It is also necessary to transfer the engine mount bracket from the B21A1 for the driver side. The JDM B20A bracket does not line up with the USDM engine mount. This engine mount bracket was easy to swap over since I replaced the timing belt and water pump as well. The bracket bolts to the side of the block near the water pump.

More than likely, the oil pan will need to be transferred. When my JDM engine arrived, the oil pan was crushed because it was strapped down to the pallet. After removing the USDM intake manifold, it will probably need to be cleaned out.

My intake manifold had oil sludge built up throughout the inside of the runners. This was attributed to the oil blow-by from the worn rings. The sludge was caked on so heavily that I needed a shop rag and a flat blade screwdriver to clean it out.

There are a few parts on the B20A engine that I left in place. I did not swap the distributor, cylinder position sensor, oil cooler, and the water pipe on the backside of the block. I did not have to reset the timing on the distributor since it was already set at the factory. Also, the JDM water pipe is slightly longer than the US spec. I had to shorten the pipe so it would fit the rest of the plumbing on the car. I used a saber saw to cut it to size. The reason I used the JDM water pipe is because the B21A1 pipe was severely rusted.

An important item that the B20A engine did not come with were the aluminum dowel pins that fit between the transmission and the engine block. I could not transfer the dowel pins from the B21A1 block without destroying them. Therefore, it was necessary to buy a new set.

The only physical difference with the B20A engine is the location of the exhaust support bracket on the B-pipe (next to the flex pipe), which is on the backside of the block. The exhaust bracket cannot be bolted to the block. This does not pose a problem with the exhaust system. The exhaust is rigidly mounted and there are no unusual noises (rattling or knocking).

One of the biggest frustrations that can arise is separating the ball joints from the lower control arm, without the right tool. A ball joint separator comes in handy. I don't recommend using the wedged fork because it will damage the ball joint (grease will squirt out). I used a device that is similar to a c-clamp, but it has a hole cut out at the top so it can slip around the ball joint stud. The picture above is the tool that I used. It is made by Ottawa Tool Company - part number is OTC 7315. It is actually listed as a tie rod end remover, but it works wonders on all ball joints. I still had to hit the control arm with a hammer in order to break the ball joint loose, while the tie rod tool was clamped on the joint.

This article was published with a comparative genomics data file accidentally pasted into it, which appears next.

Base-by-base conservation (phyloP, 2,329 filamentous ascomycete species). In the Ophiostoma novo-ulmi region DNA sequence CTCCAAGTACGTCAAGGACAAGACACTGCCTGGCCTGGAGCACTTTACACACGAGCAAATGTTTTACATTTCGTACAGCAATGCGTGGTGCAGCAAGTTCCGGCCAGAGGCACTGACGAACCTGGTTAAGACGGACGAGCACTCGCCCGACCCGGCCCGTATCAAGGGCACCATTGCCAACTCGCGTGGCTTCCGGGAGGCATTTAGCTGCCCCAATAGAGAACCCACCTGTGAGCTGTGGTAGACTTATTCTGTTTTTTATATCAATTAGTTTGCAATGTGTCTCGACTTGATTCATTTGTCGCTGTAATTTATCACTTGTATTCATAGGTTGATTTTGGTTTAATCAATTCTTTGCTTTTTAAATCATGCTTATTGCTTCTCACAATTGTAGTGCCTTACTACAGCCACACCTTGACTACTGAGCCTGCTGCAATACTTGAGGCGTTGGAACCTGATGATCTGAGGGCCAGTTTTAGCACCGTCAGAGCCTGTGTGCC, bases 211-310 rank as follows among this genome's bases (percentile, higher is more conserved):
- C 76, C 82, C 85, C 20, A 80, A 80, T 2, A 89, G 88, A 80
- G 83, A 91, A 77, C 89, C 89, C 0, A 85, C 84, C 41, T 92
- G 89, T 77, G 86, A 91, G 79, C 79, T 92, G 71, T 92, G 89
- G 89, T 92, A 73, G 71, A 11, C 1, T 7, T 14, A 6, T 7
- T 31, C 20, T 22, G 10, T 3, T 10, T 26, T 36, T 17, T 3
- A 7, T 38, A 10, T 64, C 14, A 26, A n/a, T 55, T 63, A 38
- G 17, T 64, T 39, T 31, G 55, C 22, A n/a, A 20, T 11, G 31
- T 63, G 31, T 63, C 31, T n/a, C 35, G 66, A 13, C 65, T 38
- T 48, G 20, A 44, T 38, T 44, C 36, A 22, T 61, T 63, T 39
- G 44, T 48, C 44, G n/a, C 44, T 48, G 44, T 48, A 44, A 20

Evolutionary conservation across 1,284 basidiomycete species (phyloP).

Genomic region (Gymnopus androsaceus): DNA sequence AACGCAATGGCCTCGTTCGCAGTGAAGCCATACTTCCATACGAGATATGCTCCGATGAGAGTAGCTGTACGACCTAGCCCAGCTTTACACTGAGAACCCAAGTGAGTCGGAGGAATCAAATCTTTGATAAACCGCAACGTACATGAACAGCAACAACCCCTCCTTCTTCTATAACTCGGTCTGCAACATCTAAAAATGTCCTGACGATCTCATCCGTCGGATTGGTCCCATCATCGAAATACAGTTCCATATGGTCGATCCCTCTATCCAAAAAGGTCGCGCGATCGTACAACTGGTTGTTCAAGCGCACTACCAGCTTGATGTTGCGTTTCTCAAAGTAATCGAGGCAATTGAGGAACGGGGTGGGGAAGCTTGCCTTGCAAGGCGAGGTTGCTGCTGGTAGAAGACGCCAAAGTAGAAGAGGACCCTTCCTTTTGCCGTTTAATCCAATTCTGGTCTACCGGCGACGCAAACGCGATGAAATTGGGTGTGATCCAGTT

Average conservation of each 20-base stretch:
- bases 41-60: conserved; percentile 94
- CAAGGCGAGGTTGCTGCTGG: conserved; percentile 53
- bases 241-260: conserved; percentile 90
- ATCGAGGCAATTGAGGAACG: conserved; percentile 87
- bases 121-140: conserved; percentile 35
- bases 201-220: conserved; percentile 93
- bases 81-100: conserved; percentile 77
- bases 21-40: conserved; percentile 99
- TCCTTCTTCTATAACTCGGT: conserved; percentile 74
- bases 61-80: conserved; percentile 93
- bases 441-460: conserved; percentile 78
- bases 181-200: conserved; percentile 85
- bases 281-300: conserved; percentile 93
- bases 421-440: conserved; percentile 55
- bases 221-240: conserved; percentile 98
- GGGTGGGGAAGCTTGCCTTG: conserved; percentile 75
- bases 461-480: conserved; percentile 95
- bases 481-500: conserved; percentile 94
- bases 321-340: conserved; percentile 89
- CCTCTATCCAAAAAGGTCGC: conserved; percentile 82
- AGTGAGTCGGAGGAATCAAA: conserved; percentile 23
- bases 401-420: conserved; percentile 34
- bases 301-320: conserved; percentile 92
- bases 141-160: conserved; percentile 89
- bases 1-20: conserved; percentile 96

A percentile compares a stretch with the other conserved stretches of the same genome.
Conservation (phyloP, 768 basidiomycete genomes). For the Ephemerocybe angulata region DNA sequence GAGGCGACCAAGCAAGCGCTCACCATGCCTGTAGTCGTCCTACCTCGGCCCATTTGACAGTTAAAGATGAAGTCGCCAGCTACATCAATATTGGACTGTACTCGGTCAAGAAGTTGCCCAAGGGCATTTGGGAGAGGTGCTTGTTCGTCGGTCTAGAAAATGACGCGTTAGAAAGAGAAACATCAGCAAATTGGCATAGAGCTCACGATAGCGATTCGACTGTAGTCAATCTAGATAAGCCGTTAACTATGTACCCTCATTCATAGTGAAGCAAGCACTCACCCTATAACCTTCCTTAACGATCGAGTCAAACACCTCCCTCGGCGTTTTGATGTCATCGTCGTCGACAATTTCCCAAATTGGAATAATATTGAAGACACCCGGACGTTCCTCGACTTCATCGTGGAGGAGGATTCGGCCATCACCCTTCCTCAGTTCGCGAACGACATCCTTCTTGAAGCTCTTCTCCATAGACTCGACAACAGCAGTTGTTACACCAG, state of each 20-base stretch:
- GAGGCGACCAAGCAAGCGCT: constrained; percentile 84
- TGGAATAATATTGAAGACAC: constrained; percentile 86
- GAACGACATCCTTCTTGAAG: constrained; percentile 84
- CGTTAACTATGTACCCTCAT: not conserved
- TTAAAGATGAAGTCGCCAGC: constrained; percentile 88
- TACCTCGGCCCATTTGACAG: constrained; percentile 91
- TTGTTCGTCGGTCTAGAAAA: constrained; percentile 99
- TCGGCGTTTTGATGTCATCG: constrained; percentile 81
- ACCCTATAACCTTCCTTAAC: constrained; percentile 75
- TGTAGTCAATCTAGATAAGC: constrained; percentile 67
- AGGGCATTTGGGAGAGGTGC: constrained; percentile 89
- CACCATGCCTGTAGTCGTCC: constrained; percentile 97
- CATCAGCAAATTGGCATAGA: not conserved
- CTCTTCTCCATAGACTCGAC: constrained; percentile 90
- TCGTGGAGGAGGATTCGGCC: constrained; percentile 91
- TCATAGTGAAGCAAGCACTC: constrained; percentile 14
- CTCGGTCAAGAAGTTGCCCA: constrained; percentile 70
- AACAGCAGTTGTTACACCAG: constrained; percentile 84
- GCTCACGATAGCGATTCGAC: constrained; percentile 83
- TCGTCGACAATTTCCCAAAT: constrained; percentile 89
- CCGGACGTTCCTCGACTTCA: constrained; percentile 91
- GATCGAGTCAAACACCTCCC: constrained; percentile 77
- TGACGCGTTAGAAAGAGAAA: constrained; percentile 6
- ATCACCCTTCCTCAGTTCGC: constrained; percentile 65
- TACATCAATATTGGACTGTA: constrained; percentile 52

When disconnecting/reconnecting the power steering pump and lines, be careful not to spill any power steering fluid on the pulleys or the accessory belts. It will slip and squeal when the new engine is started.

After the JDM engine was installed and I started it up for the first time, the RPM's would drop by 200 revs whenever I depressed the clutch pedal. At first I thought that the thrust washers for the crankshaft were bad. But after cycling the clutch numerous times, the problem eventually stopped. I believe this was due to the ECU "learning" to compensate for the extra load on the crankshaft when the clutch was pressed in. Also, the odometer did not start working until the car was driven for about 10 miles. I do not know why it took so long for it to start working.

My first driving impression was the B20A engine had a touch more power than the B21A1. Although I think this can be attributed to the fact that the B21 had worn rings and therefore, had a lower compression. Since October 2001, I have racked up 45,000 miles and I have not had any problems with the engine. The check engine light has never tripped and it does not burn a drop of oil.

As previously stated, your experiences may differ from mine. You may have to put forth more or less work on your JDM engine than what I did. Overall, I was quite thorough with the installation.

This is all I can remember for now. Good luck with the swap if you decide to do it yourself.

Edit 4/23/04: I would recommend that you replace or swap out the main crank pulley with the B20A pulley or get a new one. At 205,000 miles, my old pulley, which was transplanted from the B21A1 failed (the outer ring separated from the inner core). The outer ring dug into the side of the engine block and cut a hole in the side engine cover (timing belt cover). The side engine cover was a pain to replace since there is very limited space.